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Security & privacy

Don’t fall for this COVID-19 vaccine misinformation

COVID-19 might be slowing down, but one thing that is not are scammers using the global pandemic to rip people off. Before a vaccine was being administered, fraudsters used the opportunity to make some fast money by promising accelerated access.

Now that the vaccine rollout is in full swing, thieves are using it to spread scams. Tap or click here to see when you’re eligible for the COVID-19 vaccine. From sending out phishing emails and texts to having a sure-fire investment plan, they will stop at nothing to get your details and money.

Internet security company ESET says that it has seen a rise in these scams and is warning people to be extra vigilant. It can be easy to fall into a trap if you don’t recognize a scam’s signs. Here are some of the ways that scammers are using the COVID-19 vaccine to trick people:

Bogus business proposal

Many people have been receiving emails from someone claiming to work for a company that manufactures the vaccine. In others, the scammer claims to work in the technology field responsible for the vaccine’s storage and transportation.

Here are a couple of example email:


There are several obvious signs that these are scams:

  • You should question why a scientist or director at a laboratory would contact you personally regarding the vaccine. That should already be suspicious, as manufacturers negotiate with governments directly.
  • Wording in the emails is very ambiguous, and there is virtually no information as to what they want from you.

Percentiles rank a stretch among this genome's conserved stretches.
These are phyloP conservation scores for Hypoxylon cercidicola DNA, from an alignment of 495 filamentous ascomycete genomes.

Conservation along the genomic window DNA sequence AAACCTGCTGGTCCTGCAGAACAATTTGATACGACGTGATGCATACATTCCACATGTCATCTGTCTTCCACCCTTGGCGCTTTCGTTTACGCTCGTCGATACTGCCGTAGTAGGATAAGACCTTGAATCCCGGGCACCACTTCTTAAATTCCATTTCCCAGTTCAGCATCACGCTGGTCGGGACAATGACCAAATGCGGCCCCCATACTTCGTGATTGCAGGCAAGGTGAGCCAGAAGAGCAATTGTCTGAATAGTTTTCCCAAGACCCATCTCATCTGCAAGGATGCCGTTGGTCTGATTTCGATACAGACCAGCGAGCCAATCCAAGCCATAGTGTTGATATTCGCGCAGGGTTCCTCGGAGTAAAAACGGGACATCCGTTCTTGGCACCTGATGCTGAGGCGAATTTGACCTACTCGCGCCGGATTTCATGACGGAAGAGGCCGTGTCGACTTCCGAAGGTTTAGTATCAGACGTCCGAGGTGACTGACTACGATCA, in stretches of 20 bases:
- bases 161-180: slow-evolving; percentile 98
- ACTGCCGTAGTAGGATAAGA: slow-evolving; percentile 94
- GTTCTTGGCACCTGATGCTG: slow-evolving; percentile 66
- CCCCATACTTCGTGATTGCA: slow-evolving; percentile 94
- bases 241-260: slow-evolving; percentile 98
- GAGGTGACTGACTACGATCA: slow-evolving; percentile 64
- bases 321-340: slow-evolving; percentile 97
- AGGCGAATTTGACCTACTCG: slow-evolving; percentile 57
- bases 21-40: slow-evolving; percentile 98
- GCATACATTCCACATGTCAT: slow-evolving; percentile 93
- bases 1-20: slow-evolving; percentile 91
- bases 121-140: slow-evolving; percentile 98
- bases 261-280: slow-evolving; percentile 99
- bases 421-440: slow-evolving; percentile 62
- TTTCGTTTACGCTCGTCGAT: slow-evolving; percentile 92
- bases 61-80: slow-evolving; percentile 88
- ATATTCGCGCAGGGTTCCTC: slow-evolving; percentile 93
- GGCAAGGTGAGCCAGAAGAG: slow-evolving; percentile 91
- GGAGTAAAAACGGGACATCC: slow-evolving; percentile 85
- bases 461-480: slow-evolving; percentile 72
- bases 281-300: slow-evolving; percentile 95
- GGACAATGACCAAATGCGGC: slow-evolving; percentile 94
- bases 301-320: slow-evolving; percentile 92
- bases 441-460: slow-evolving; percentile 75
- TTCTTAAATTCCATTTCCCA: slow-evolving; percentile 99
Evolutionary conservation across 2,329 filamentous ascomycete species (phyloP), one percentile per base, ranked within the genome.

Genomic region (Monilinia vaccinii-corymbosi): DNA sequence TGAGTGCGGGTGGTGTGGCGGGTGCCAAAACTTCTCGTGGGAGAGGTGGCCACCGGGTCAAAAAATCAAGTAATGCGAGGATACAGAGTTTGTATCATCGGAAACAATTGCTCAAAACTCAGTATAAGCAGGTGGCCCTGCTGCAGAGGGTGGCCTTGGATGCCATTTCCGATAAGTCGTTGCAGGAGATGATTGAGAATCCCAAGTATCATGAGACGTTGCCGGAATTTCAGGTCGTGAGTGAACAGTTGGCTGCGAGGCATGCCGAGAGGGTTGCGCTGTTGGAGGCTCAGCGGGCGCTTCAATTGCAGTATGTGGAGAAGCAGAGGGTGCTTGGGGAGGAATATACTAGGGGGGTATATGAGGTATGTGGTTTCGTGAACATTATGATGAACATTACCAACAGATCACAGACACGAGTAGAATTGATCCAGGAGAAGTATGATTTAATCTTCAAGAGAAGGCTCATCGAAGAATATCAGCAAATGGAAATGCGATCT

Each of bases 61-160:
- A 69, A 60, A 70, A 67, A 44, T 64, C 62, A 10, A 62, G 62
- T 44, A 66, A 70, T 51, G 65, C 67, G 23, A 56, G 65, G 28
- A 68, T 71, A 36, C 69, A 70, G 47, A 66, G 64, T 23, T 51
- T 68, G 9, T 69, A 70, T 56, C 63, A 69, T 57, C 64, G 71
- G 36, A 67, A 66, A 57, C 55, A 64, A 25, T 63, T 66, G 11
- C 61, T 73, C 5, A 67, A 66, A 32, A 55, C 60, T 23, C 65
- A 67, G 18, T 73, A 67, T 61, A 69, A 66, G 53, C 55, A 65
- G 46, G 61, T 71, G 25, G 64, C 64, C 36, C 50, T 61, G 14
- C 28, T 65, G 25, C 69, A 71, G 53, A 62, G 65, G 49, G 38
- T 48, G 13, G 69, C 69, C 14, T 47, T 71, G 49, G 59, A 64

• The reply email address is often not legitimate. In one example, the email was sent from ProtonMail. While ProtonMail is a real email provider, a lab director would use his company’s email address.
  • Grammatical mistakes in official correspondences are a huge giveaway.

Fraudulent freezing opportunity

In another example, the scammer claims to work for a company that manufactures freezers that store vaccines. ESET notes that this example is rather sophisticated, as the scammer clearly put effort into it.


While the manufacturer, their certificates, and product do exist, they do not work for them. How can you tell? Well, upon closer inspection, it has all the signs of a scam:

  • The subject line misspells the company’s name.
  • The greeting is generic and impersonal.
  • Several spelling errors are made throughout the text.
  • The email lacks a professional signature at the end.

Other signs to look out for

“You can be sure that enterprising crooks will be doubling down on their efforts as the vaccine rollout continues. Also, given the rapid increase in new coronavirus variants, it would not be surprising to see that pop up in COVID-19-themed scams,” ESET explains in its blog post.

Some scam emails will directly go into your email’s spam folder, but if some do make it through, here are some tips to stay safe:

  • Never click on links inside an unsolicited email. You might have good anti-virus software, but malware is becoming increasingly sophisticated.
  • Never download an attachment from an email that you don’t recognize or that seems fishy.
  • Use common sense when you receive an unsolicited business proposal or offer. Some will claim to be a “once in a lifetime” offer. If it seems too good to be true, delete the email immediately.

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